Sunday, December 29, 2013

In Praise of Swatches



It seems that among knitters “I never swatch” is some sort of badge of honor.  Admittedly, I also rarely knitted a swatch when I was younger – I was impatient to get my project started.  However, I often ended up having to rip out what I had started – which lowered the probability I would ever finish – or live with the results or give my hard work away.

Quilting made me realize that you need to try things out and practice a bit before committing expensive materials and hard won free time to a project.  I almost always make a practice block, especially if it is a pattern I have not done before.  Sometimes I discover easier, more accurate ways to make the block or realize I don’t like it (and therefore will not waste my time with it) or I discover where I have to be careful, if it is to come out right.

I always first quilt a sandwiched practice block or larger practice quilt sandwich. I check the thread tension, audition threads, practice the pattern I think I want to use and get warmed up.  Way less frustrating than ripping out threads!

So when I started to knit again, I realized that swatches were very important.  You practice the pattern (maybe it’s too big of a pain or doesn’t look like you thought it would), you determine the correct needles to make gauge or realize you’ll have to change the pattern a bit, you see if you like how the yarn knits and if it will look good for your project.  Since knitted swatches need to be washed and blocked, you also get an idea of the kind of care the finished project will need.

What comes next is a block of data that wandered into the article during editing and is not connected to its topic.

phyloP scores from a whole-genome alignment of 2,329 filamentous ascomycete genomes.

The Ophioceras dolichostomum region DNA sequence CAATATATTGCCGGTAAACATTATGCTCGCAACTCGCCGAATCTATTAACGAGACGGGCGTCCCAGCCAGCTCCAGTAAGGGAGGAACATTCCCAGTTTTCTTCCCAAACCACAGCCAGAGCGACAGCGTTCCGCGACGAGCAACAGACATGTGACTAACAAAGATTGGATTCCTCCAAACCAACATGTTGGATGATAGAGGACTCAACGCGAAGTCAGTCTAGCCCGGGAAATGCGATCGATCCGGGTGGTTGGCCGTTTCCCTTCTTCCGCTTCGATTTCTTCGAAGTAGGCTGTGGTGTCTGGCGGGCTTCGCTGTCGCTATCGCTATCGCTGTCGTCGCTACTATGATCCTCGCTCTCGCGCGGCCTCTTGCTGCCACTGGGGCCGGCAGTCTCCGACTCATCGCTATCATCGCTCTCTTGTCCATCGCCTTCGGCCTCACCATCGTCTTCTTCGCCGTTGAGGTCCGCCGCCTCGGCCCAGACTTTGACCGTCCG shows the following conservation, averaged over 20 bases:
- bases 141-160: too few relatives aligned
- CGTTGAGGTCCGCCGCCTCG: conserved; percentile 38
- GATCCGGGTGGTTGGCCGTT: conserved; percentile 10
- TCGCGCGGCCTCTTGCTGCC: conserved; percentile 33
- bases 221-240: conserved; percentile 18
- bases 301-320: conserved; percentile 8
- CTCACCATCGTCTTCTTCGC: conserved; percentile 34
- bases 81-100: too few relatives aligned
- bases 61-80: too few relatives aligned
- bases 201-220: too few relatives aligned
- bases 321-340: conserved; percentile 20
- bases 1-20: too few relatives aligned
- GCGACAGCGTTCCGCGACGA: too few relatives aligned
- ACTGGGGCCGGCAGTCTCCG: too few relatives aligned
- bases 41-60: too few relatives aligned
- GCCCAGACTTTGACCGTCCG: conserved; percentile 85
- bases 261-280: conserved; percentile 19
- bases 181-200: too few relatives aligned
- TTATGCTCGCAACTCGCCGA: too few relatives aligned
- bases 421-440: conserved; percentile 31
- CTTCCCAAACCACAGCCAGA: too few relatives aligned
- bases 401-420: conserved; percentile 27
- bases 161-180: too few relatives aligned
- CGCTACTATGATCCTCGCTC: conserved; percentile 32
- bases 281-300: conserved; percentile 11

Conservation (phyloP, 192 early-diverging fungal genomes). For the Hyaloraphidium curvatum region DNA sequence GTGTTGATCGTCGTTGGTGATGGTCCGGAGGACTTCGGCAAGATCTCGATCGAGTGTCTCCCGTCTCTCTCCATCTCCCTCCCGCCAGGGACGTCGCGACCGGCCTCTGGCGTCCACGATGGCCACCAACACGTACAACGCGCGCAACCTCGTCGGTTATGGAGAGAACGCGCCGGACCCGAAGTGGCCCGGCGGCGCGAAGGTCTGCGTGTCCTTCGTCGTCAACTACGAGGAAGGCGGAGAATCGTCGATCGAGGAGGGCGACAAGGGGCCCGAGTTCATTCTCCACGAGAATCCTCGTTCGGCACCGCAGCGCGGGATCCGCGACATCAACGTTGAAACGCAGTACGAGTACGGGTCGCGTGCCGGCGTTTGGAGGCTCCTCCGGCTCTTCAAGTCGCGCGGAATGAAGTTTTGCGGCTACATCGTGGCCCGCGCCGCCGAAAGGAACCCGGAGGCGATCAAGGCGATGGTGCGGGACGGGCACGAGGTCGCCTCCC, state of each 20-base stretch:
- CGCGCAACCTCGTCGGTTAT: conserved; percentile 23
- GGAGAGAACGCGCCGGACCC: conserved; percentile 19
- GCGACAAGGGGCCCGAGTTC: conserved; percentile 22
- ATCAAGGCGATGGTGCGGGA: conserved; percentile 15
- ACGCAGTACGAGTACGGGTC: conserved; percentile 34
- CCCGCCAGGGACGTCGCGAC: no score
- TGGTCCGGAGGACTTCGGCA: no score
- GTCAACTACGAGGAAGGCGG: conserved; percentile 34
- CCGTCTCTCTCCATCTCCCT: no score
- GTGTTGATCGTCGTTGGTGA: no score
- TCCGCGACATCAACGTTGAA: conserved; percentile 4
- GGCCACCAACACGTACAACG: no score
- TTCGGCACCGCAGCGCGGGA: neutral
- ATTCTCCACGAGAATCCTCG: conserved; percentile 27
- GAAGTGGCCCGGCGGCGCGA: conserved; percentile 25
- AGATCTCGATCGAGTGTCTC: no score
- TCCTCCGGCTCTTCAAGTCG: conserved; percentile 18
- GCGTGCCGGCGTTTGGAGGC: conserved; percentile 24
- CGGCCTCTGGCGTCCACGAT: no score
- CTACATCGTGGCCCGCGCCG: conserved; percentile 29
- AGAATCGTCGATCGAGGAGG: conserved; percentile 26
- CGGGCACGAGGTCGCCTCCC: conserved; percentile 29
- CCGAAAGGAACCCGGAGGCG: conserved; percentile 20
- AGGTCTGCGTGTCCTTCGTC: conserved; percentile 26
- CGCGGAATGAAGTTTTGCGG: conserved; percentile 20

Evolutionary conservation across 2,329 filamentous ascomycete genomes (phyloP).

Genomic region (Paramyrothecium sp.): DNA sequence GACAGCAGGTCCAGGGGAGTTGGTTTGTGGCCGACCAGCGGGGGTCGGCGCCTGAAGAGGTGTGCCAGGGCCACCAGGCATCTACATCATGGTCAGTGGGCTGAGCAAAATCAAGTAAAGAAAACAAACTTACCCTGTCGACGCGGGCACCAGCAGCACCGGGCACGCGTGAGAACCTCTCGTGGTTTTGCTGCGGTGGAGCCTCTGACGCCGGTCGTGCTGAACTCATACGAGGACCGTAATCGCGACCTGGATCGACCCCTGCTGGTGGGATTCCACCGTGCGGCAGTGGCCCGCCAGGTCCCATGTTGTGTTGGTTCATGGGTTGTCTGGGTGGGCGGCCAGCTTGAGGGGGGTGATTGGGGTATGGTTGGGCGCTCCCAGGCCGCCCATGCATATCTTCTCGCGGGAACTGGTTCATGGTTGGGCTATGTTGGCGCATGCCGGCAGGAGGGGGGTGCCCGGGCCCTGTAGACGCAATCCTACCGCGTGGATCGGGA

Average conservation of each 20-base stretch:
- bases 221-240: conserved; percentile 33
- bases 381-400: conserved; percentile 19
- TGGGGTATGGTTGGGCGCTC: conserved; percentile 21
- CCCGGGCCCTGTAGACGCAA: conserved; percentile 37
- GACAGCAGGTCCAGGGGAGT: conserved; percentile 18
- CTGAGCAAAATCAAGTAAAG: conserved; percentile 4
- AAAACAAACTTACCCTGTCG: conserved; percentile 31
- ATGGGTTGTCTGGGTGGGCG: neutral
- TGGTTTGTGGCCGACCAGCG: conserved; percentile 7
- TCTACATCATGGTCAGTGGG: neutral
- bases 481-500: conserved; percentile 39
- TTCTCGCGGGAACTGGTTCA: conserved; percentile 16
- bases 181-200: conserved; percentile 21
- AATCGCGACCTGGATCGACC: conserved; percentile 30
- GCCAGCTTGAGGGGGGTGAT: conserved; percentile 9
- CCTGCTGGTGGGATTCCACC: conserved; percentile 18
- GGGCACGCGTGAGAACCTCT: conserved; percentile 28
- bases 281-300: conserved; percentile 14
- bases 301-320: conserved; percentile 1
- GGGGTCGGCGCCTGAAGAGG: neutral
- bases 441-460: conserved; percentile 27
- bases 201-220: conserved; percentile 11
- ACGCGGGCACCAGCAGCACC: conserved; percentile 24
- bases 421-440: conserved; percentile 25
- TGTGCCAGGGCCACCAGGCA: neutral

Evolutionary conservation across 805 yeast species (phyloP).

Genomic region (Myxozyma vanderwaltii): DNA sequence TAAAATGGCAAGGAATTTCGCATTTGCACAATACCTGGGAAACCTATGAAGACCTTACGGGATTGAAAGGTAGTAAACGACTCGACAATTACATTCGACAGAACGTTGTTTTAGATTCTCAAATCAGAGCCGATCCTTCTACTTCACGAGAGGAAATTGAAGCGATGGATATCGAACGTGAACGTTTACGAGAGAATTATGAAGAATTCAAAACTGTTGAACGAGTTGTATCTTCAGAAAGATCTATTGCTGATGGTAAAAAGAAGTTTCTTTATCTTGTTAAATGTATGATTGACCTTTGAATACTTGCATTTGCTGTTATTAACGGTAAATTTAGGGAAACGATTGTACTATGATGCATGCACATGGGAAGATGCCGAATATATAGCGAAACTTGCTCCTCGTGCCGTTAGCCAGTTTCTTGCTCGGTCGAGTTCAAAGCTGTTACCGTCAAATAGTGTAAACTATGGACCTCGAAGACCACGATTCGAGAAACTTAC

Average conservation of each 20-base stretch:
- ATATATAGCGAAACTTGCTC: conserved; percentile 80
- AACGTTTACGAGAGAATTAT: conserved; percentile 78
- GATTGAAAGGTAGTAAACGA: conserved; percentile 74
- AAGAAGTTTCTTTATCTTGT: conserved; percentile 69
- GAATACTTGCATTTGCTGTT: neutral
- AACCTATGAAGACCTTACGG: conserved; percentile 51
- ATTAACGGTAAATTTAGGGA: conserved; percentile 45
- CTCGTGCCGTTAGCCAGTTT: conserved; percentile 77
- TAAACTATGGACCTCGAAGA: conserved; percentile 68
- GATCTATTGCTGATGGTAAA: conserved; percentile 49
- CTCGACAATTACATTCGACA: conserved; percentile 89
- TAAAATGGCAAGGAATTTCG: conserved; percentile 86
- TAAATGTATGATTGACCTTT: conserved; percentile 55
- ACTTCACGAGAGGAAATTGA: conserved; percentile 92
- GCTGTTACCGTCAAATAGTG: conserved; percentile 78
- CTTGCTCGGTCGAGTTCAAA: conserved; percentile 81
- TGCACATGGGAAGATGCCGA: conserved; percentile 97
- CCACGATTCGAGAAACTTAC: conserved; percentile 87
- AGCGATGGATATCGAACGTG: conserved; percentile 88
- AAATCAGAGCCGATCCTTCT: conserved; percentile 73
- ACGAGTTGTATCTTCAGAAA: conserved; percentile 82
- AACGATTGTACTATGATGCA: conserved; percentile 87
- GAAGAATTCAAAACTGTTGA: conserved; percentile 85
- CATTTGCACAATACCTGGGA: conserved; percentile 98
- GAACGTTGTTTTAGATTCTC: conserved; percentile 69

When I swatch, I tag the little block and write down everything I think is pertinent as well as staple the skein sleeve to the tag.  I feel comfortable not swatching, if I make a similar project with the same yarn (albeit, a different color) and needles.  So I use my building collection of swatches as a sort of reference library.  In the long run, this will save time and money.


Swatch from commercial yarn

Since I started spinning (more about this soon), swatching has become even more important.  In this case, I first spin and ply about 12 to 15 meters of yarn (about 6 to 10 grams of unspun fiber).  I save samples of the singles, the yarn after plying, several meters of untouched yarn and knit a swatch. Normally I cast on 24 to 30 stitches and go from there. I determine the needle size to use by doubling the yarn and seeing which hole in my needle gauge is just covered.  Afterwards I know if I will probably need to go smaller (usually) or larger for a project.  I record the length of yarn used for the swatch, the squares inches of swatch and weigh it.  From this I can determine about how many meters I will need to spin and how much roving I will need to start with.  I build in about 10% slop to ensure I have and make enough.  This swatch also tells me how the yarn will look knitted and whether I want to make changes.    I record all the info, including which spindle I used, on a tag.  This should help me stay consistent throughout the production of the yarn as well as serve as a library for future work.  What doesn’t work is as important to know and record as what does.

Swatch from a project I have just started.

Especially when I am blending colors, this swatch tells me if this is what I want. 

Another current spinning project using 3 different colors blended by carding.

If you have avoided swatching in the past, I would recommend you give it a try – you will find it worth the effort!

1 comment:

happydancequilting said...

Moni you're such a great, and scrupulous quilter and knitter. I admire your talent so much, and your make a very good case for swatching and preparing properly. -Letty